Reading editorial comment in Australian trucking magazines, there has frequently been a sense of incredulity when UD trucks don’t perform in that market as they are expected to do. Everyone agrees that the product is very good, yet, in 2010, the brand trailed all three of its Japanese competitors in the medium duty segment (7,5 to 16,5 ton GVM), capturing 8,5% of the available business, while in the heavy duty category (over 16,5 ton GVM), it could only score 1,9% penetration, once again, by far the worst result of any Japanese marque.

Old Actros lives onThe reasons for this under-performance, certainly when compared to UD’s profile in other important export markets such as South Africa, lies in a combination of an ineffective earlier Antipodean distribution arrangement controlled by a Japanese trading house, and tardy replacement of long-in-the-tooth product, while Isuzu, Hino and Fuso have moved ahead with new model ranges.

Since then, things have changed dramatically, with UD having been drawn squarely into Volvo’s global truck family after 2007, and its Australian operation incorporated into the local Volvo setup. One of the first product developments to emerge after these events was the announcement of a long-overdue replacement for the MK and PK cruiserweights, and the reinstatement of in-house power units for this range. Interestingly, while still retaining MK and PK as model designators, UD Australia has decided to adopt the global “pet name” of Condor for this new series, (it has also, for the first time, adopted the Quon label for its flagship GW Series).

Power comes from the new 7,0-litre ECO Fleet diesel, known as the GH7 in Japan, and employing Selective Catalytic Reduction, with output ratings of 180 kW (241 hp) and 206 kW (276 hp), both developed at 2 500 revs/min. Torque delivery has been set at 716 Nm (528 lb ft) or 883 Nm (651 lb ft) at 1 400 revs/min, and there is a choice of six- or nine-speed manual, or Allison fully automatic transmissions. All models in the launch line-up share a 4×2 configuration, with GVM ratings ranging up to 16,5 tons, while 6×2 derivatives are expected to follow later.

The renaming of the erstwhile GW series has been accompanied by specification revisions, and a revival of UD’s historic “CW” nomenclature for individual tandem-drive model designators. Quon range upgrades include the fitment of a driver’s airbag, front under-run protection, additional grab handles to facilitate cab entry and egress, and enhanced infotainment systems. An additional model, designated CW26 400, reportedly aimed at heavy-duty rigid applications, is powered by a 300 kW (400 hp) version of UD’s GE13 engine, driving through an Eaton 13-speed overdrive transmission, and, as its designation implies, is rated at 26 tons GVM.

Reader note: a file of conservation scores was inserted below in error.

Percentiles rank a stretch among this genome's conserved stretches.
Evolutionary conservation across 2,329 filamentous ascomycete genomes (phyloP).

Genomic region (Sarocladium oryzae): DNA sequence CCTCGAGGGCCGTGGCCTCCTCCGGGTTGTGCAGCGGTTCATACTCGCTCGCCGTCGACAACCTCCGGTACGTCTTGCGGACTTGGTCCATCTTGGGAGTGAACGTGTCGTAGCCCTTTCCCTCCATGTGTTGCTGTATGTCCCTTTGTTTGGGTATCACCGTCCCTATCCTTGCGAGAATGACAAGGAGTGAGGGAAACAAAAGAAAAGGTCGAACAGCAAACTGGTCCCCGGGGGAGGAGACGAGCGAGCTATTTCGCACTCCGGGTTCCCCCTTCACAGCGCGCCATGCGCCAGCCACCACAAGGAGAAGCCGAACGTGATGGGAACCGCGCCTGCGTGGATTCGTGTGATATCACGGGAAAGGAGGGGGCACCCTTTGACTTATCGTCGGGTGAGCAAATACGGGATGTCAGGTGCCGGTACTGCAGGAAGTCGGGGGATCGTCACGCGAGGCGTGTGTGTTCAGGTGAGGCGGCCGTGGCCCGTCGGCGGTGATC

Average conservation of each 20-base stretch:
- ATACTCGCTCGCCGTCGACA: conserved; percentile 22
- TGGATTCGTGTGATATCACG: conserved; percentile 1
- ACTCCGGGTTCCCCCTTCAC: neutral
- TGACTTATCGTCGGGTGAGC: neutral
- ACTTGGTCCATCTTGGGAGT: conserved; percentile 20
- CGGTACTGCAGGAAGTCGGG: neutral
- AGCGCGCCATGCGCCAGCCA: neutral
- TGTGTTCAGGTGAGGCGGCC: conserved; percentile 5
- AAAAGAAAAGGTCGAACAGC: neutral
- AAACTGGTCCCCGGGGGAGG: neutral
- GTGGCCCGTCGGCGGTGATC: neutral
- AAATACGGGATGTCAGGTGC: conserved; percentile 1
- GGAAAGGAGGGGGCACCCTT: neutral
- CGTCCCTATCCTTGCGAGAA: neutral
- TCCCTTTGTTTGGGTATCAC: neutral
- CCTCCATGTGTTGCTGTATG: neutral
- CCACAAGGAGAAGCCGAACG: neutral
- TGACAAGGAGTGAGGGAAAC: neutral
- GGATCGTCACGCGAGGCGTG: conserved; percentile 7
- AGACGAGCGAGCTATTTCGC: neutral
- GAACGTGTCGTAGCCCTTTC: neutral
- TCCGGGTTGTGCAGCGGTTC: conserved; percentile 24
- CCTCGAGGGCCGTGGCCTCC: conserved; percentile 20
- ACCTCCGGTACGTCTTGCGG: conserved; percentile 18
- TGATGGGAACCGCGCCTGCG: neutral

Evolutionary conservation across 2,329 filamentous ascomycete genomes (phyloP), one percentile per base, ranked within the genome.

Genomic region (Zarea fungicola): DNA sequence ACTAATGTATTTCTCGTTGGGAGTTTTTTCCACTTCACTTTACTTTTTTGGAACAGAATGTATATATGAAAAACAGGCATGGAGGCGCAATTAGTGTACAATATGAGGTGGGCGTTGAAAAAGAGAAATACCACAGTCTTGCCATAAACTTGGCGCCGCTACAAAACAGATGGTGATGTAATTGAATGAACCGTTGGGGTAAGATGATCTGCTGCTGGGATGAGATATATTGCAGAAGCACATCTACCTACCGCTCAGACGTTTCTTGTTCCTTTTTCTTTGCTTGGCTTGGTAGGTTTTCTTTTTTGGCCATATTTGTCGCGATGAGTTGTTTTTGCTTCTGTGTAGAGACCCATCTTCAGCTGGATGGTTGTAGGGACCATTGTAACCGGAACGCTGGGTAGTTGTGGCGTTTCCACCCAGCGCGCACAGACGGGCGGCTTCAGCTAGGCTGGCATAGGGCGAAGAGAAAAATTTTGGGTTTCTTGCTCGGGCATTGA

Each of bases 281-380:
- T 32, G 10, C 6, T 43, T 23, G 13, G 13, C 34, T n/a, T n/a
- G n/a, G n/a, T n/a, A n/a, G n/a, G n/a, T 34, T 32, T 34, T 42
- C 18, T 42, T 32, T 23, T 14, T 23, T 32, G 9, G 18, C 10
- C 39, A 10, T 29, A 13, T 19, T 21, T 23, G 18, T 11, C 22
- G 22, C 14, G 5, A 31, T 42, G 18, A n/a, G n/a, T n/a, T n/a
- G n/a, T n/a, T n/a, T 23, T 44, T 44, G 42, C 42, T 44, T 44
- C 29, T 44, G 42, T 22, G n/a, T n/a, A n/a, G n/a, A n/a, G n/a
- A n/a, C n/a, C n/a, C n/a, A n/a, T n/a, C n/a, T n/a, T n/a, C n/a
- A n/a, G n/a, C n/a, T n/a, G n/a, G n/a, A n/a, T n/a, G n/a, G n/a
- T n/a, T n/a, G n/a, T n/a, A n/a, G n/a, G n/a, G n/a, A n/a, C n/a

The United Kingdom’s Department for Transport (DfT) has issued a report in which it favours the legalisation of longer semi-trailers, but without any accompanying mass increases (current UK maxima include a maximum overall length for semis of 13,6 metres, and an overriding limit of 44 tons Gross Combination Mass). The report points out that there are numerous instances where vehicles transporting bulky but relatively low-density commodities reach their volume limits under the current regime, but still remain significantly short of the maximum permitted operating mass.

The report’s terms of reference limited the increase in length under consideration to a maximum of 2,05 metres to avoid any conflict with European Union rules, and to remove the risk of accepting longer vehicle combinations, from continental countries, onto UK roads. The proposed length of 15,65 metres is said to provide the same available deck length as a rigid truck and drawbar trailer combination, and to accommodate an additional two rows of standard pallets.

Unfortunately, the recommendation made by this report to adopt 15,65 metres as the new maximum overall length for semi-trailers has encountered stiff political opposition. The shadow transport secretary, Maria Eagle, is reported to have opposed any change, on the grounds that longer vehicles could result in more road deaths, more serious injuries, and be detrimental to the environment. The DfT report conceded that there may be a need to set tail-swing limitations, and that an overall height limit of 4,6 metres for the longer trailers may be desirable (maximum height is currently not legislated in the UK). At this point, the DfT has not indicated any plans to change the legal parameters, or announced any timetable for this to take place.


Global FOCUS is a monthly update of international news relating to the commercial vehicle industry. It is compiled exclusively for FOCUS by Frank